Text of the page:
Nearly 500,000 women get hysterectomies every year in the U.S. It is the second most common surgery after childbirth by caesarian delivery. From 2006 to 2010, 11.7 percent of women between the ages of 40 and 44 had a hysterectomy.
Even though the death rate from hysterectomy is low, surgical complications occur and can result in infection, hemorrhage during or following surgery, and/or damage to internal organs such as the urinary tract or bowel.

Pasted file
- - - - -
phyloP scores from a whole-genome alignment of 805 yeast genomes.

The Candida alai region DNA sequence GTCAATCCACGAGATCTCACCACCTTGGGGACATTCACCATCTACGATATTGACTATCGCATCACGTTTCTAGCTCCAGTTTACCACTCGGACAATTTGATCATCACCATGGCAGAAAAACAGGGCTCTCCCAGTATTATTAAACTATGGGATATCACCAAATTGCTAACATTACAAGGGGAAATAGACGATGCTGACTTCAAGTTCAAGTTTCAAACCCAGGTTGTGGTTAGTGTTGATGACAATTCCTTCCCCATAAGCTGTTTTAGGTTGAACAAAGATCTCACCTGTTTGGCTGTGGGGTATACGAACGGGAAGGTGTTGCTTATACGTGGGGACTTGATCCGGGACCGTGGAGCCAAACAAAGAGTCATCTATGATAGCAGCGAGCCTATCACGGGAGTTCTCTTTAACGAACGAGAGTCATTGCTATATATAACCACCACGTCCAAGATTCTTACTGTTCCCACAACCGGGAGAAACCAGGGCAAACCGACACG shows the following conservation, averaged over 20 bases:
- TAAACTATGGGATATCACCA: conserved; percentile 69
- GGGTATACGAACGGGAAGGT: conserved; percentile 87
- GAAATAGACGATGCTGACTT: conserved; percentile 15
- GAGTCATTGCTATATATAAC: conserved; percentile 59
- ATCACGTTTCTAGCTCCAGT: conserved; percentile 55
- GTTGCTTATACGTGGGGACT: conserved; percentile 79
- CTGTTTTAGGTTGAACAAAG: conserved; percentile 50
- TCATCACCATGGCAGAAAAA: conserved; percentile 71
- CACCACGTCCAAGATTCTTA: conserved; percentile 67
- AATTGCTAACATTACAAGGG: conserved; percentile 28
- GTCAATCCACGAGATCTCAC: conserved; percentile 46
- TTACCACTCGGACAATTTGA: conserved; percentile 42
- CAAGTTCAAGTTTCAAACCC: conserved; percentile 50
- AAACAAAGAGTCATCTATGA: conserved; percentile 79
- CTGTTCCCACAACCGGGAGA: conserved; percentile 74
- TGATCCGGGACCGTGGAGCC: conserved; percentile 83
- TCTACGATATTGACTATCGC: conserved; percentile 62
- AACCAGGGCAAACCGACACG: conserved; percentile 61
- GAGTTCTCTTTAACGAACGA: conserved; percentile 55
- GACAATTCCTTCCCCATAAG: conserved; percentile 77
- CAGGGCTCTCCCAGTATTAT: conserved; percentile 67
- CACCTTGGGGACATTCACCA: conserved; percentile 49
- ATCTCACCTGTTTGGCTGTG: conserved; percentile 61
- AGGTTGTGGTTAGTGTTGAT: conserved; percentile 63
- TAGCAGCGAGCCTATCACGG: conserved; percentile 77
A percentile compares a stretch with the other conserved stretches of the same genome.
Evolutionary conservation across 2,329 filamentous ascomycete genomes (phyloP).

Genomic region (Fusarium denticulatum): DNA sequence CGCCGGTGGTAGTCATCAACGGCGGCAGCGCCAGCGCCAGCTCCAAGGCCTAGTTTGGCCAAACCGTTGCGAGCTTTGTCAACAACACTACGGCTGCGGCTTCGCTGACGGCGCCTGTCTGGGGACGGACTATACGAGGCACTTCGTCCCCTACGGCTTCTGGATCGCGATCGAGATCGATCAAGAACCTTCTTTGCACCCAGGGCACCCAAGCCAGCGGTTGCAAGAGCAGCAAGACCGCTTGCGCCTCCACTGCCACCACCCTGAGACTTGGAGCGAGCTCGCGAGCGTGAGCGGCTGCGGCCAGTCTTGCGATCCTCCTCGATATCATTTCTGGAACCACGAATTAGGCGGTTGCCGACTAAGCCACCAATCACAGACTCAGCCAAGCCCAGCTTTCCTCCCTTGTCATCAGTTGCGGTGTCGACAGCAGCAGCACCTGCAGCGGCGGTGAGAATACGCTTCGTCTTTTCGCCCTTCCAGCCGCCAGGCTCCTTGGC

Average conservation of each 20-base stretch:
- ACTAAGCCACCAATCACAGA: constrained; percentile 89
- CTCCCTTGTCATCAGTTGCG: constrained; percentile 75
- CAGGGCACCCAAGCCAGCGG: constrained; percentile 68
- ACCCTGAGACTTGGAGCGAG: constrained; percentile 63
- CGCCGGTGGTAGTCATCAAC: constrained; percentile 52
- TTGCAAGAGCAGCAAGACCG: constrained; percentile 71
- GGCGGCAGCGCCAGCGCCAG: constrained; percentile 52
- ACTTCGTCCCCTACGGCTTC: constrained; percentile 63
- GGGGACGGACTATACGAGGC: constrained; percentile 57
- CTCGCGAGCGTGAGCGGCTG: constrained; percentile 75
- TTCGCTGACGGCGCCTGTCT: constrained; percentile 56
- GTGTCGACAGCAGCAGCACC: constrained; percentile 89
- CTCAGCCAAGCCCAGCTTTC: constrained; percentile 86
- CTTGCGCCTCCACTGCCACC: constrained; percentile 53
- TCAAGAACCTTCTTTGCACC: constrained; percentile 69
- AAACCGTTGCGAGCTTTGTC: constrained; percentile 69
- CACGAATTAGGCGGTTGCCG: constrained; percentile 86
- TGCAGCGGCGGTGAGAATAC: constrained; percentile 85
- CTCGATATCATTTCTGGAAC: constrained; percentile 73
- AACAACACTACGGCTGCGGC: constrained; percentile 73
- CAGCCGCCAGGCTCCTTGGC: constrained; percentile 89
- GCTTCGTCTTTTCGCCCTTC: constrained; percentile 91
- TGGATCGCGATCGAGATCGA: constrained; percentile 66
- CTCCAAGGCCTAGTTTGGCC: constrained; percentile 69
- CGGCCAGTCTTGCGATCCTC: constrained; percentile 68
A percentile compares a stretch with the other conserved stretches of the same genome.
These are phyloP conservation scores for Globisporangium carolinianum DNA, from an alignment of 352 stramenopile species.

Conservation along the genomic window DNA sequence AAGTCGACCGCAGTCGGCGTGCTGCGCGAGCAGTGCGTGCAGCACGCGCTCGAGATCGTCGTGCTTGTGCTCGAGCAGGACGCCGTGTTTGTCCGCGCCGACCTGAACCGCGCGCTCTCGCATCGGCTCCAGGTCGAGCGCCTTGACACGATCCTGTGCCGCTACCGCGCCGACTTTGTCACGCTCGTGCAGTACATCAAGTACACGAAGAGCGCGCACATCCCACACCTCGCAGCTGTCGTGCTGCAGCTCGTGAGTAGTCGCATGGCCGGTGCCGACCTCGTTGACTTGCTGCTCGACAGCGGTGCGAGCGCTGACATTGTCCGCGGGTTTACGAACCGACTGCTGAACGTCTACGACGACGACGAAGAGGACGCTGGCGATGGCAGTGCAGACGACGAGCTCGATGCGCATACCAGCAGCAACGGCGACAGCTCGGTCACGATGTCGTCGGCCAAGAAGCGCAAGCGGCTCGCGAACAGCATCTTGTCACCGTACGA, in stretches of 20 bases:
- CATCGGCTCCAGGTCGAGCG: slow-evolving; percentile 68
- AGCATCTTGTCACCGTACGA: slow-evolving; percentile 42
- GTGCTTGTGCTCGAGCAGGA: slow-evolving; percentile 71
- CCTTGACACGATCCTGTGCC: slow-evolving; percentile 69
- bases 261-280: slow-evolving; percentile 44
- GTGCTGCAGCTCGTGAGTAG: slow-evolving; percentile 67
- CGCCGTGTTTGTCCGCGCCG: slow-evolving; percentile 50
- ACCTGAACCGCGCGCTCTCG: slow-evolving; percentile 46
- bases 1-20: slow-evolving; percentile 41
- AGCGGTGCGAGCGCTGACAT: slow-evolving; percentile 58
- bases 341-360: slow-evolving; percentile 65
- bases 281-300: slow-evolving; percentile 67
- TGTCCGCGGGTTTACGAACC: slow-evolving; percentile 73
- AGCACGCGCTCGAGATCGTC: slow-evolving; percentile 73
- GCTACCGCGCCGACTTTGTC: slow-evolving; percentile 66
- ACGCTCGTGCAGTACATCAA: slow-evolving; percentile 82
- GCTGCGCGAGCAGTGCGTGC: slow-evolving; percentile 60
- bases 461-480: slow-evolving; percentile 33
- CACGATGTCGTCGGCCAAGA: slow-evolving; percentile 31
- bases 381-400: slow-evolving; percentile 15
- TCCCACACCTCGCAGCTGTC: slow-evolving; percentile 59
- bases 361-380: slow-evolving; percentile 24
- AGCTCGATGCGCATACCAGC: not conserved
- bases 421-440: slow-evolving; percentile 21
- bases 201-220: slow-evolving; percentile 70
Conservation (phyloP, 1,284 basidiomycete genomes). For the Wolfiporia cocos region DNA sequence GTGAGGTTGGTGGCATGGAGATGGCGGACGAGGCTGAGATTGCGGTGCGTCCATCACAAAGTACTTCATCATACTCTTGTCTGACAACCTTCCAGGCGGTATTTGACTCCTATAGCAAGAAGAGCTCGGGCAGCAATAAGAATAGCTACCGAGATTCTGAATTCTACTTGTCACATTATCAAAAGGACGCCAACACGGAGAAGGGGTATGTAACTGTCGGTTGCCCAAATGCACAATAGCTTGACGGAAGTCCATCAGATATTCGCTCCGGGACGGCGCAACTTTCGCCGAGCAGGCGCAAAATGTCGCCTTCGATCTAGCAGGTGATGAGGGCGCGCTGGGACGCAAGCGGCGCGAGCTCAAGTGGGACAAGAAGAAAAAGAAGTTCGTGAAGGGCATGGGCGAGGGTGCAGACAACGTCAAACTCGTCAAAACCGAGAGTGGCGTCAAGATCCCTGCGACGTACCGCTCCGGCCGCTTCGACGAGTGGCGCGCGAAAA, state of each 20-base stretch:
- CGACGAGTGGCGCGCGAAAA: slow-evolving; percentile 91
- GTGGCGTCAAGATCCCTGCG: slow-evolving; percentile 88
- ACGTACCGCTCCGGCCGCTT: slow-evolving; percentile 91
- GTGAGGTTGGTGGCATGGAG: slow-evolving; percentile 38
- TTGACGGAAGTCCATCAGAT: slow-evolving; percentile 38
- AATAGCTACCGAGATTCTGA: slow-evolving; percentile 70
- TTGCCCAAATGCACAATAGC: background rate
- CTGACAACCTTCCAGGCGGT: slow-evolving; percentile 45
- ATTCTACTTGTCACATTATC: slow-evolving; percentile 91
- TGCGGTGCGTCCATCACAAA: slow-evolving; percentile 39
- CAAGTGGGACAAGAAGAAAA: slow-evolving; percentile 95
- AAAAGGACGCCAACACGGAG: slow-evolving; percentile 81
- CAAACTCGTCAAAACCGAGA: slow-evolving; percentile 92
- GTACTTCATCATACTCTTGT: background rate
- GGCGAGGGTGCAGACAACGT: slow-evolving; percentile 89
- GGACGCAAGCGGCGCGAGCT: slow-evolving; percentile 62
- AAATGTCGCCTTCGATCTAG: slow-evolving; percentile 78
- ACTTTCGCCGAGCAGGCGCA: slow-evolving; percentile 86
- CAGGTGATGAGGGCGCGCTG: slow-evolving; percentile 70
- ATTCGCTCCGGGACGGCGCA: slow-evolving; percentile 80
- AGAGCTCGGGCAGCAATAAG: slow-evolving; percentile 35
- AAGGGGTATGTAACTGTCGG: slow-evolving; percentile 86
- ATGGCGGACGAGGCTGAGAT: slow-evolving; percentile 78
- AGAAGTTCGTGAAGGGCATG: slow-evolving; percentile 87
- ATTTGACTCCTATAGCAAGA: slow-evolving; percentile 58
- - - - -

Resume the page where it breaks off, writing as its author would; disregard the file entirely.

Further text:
The four conditions most often associated with a need for hysterectomy are uterine fibroids, menstrual disorders, uterine prolapse, and endometriosis. However, the reasons for hysterectomy differ by age. The primary diagnosis for women ages 35 to 54 is uterine fibroids while the most common diagnosis for women ages 55 or older is either uterine prolapse or cancer.
Attorneys, physicians, insurers, employers, risk managers, and other potential parties to litigation need to understand the types of litigation issues that may arise in connection with injuries related to hysterectomies.